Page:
A.A. Berk
1985
Book: Paperback
£7.95
Unknown (Imported From Infoseek)
Not Applicable
Undetermined

119
John Gilbert
Chris Bourne

TALKING WITH LISP

FOR THOSE of you who think that Lisp has certain oral connotations then Lisp - The Language of Artificial Intelligence, by Dr A A Berk, will be a re-education.

The book gives a general grounding in the language structure of Lisp and provides information on how it can be used to simulate artificial intelligence in any microcomputer.

The introduction to AI at the beginning of the book is sparse and to the point. It starts with a definition of AI, describing it within the context of machine intelligence, and that hoary old computer chestnut, the Turing test of machine AI. A general description of Lisp is then given showing how its simple language constructs are flexible enough for the programming of AI applications, such as the construction of coherent responses to user input and the manipulation of data to produce new output, or results.

The central section of the book is a list of the function types which can be used with Lisp and an explanation of how to use those to build your own functions.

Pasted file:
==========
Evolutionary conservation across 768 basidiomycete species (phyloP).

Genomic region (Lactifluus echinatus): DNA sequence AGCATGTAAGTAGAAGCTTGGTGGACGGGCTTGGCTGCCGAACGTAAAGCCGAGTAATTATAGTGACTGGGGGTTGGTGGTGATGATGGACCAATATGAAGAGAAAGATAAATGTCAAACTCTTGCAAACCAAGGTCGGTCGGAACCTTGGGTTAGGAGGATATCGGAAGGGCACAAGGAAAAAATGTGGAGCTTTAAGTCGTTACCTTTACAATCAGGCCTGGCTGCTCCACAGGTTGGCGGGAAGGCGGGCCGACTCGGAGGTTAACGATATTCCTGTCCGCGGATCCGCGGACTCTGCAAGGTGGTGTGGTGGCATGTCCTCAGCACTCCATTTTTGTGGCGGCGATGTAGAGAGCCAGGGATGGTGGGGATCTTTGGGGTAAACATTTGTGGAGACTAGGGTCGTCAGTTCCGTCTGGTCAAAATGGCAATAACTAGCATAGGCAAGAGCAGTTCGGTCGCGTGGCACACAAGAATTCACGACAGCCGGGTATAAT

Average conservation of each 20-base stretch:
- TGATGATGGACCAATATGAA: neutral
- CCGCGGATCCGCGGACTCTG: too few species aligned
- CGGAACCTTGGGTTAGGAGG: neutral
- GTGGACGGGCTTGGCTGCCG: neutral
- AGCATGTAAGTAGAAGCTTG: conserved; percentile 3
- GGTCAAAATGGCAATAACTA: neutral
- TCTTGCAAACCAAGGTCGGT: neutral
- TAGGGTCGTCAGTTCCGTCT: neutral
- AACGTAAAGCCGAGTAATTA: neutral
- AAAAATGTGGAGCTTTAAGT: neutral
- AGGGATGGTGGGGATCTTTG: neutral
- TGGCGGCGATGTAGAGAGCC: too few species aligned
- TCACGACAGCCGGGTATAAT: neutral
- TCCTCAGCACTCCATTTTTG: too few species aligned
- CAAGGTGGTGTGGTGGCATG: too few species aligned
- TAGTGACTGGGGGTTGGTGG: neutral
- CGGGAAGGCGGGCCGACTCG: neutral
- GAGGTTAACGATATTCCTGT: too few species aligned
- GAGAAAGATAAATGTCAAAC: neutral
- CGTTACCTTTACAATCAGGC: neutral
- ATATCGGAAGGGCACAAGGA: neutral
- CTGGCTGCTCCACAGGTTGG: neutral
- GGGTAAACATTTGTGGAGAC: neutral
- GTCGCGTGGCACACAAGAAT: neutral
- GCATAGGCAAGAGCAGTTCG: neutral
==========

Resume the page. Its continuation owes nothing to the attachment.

You will find that in some ways Lisp's structure is similar to that of Forth. You can build several program routines - called functions - which can then be used in other function routines. You can even allow functions to call themselves into action. That is called recursion and, because of its importance to the usage of the language, has been allocated a long section towards the end of the book.

Finally, Dr Berk deals with the advanced features of the language and those which you can build into it. Some of those may not be available on your version of Lisp but the language should be so flexible, and easy enough to understand, that you should have no trouble in making your definitions of some of them.

An appendix at the back gives a list of standard Lisp functions so you can see just how your version of the language matches the original specification.

Dr Berk, or the publisher of the book, has made one error. Little information is given as to the origins of Lisp which was developed in the Sixties and has since been adapted to fit the needs of investigators into AI.

Despite that oversight, the book is a first-class tutorial on the subject and will be of use to anybody in language other than Basic, or in AI.

John Gilbert

Publisher: Collins
Price: £9.95 (paperback)

Not Rated